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New York's Fifth Avenue tops the ranking of the world's most expensive shopping locations
14 Nov, 2007, Global
New York retains its title as the world’s most expensive shopping destination in this year’s edition of Main Streets Across the World, the annual publication by global real estate consultant, Cushman & Wakefield.
An average 1,000 sq ft/93 sq m unit on at Fifth Avenue’s most expensive stretch, along the golden corridor between the junctions with 49th and 59th Street, now costs around US$1.5mn a year, up 11 per cent on last year.
Main Streets Across the World (MSATW) is this year launched at MAPIC, the international market for retail real estate taking place in Cannes, France, on 14-16 November. The report tracks retail rents in the world’s top 231 shopping locations across 44 countries. The global league table is drawn up by taking the most expensive location in each of the countries monitored.
John Strachan, Cushman & Wakefield’s Global Head of Retail, comments: "We are seeing the emergence of a line-up of global shopping destinations, whether Fifth Avenue in New York, Causeway Bay in Hong Kong or Avenue Champs-Elysées in Paris, where retailers are using flagship stores in prestige locations to leverage the value of their brands. These locations are not just attracting local shoppers, but shoppers from around the world, whose very reason to travel is quite often to shop, while the driving force in many of the Asia Pacific locations is also the emergence of a middle class with money in their pockets."
Regarding New York’s Fifth Avenue, Gene Spiegelman, Executive Director of Cushman & Wakefield in New York, says: "Fifth Avenue has maintained its dominant position as the world-class destination for global brands looking to establish a retail presence. Occupiers are willing to pay record-setting rents to secure retail positions on the stretch of Fifth Avenue from 49th Street to 59th Street. Retail rents for ground floor space on Fifth Avenue have doubled in the past five years, from US$750 to US$1,500 per square foot, culminating with Gucci’s lease of more than 40,000 square feet at 725 Fifth Avenue at the end of 2006."
THE WORLD’S MOST EXPENSIVE SHOPPING STREETS
Source: Cushman & Wakefield
The world ranking sees little movement at the top, with Hong Kong (Causeway Bay) retaining its second place and Paris (Avenue des Champs Elysées) its third place. Khan Market in New Delhi, the most expensive destination in India, is the biggest riser in this year’s ranking, after also being the biggest riser last year; in the 2005 edition of MSATW, Khan Market was 41st, last year it moved to 24th and this year it has risen to 16th.
Rajneesh Mahajan, National Head, Retail, Cushman & Wakefield India, says: “Retail is going through a revolution in India, although part of the increase in rents is due to the lack of high-quality space in the right location. This is in strong contrast to other emerging markets such as China, where rental growth has been mainly driven by increasing demand from both domestic and international retailers due to restrictive legislation being lifted in the past few years as part of China’s obligations towards the World Trade Organisation.”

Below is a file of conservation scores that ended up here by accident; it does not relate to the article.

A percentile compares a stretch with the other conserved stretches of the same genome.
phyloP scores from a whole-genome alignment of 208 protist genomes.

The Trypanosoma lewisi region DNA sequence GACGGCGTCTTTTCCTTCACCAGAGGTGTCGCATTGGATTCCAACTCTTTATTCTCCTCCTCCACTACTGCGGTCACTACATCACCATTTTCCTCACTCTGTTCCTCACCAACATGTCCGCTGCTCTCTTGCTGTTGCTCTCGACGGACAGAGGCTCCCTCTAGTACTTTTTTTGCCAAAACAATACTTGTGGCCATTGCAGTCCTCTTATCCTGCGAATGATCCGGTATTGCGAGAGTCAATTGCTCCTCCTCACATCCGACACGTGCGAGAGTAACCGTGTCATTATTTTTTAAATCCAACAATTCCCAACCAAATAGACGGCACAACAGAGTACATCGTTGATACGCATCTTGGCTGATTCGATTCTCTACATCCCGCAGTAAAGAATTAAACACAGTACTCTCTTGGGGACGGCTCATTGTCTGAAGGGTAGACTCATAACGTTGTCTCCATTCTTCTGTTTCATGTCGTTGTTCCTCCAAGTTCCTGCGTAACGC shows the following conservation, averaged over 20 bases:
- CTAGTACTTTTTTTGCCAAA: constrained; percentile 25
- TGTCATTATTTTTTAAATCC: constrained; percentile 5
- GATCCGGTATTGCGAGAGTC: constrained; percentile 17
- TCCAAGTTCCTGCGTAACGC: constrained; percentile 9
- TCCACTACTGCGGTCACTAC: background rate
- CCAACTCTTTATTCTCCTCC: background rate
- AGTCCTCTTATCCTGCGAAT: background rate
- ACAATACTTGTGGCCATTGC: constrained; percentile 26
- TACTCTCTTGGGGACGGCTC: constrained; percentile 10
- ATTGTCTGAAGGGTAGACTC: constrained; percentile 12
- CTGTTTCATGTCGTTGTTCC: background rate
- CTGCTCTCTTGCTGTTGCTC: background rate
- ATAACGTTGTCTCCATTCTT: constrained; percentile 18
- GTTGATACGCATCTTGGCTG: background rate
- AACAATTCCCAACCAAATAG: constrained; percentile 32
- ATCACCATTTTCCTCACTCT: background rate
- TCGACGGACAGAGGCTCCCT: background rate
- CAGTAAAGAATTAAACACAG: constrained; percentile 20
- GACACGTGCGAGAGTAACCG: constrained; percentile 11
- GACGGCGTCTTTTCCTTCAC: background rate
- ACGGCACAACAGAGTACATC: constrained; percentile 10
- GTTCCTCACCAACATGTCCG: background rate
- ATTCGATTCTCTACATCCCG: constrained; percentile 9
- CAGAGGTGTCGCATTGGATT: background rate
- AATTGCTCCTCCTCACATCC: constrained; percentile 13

The Khan Market district in New Delhi is located in the heart of a premium residential pocket, housing diplomats, industrialists, civil servants and high-net worth individuals. The area offers a mix of local and international brands, including Nike, Benetton, Swarovski, McDonald’s, Barista and Bandhej, among others.
Globally, Chicago’s Oak Street was the location with the biggest rental increases in local currency. Here, rents for prime properties have doubled in one year. Jim Downey, Senior Director, Retail Services of Cushman & Wakefield in the US, explains: “Oak Street has become a very desirable place for retail. Not only is there a limited availability, but the openings of Graaf, Harry Winston, David Yurman have taken the whole street more up market.”
Regarding the way ahead, John Strachan says: “We are seeing no signs of let-up in the demand for the right space in the right location, despite the anticipated slowdown in the global economy for 2008. Retailers are continuing unabated with their aaggressive drive into new markets, both mature and emerging. This in turn is helping to support and, indeed, increase rents in key retail locations around the world, where availability is tight and turnover of units is limited.”
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Notes to Editors:
1. Main Streets Across the World is based on data collected in June 2007 from Cushman & Wakefield’s offices around the world. The data relates to the rent obtainable on a standard unit (frontage of six metres and depth of 25 metres) in a prime pitch.
2. Cushman & Wakefield is one of the world’s largest commercial real estate services firms. Founded in 1917, the firm has 215 offices in 56 countries, and 12,000 talented professionals. Cushman & Wakefield delivers integrated solutions by actively advising, implementing and managing on behalf of landlords, tenants, lenders and investors through every stage of the real estate process. These solutions include representing clients in the buying, selling, financing, leasing and managing of assets. The firm also provides valuation advice, strategic planning and research, portfolio analysis, and site selection and space location assistance, among many other advisory services. To find out more about Cushman & Wakefield, please visit www.cushmanwakefield.com.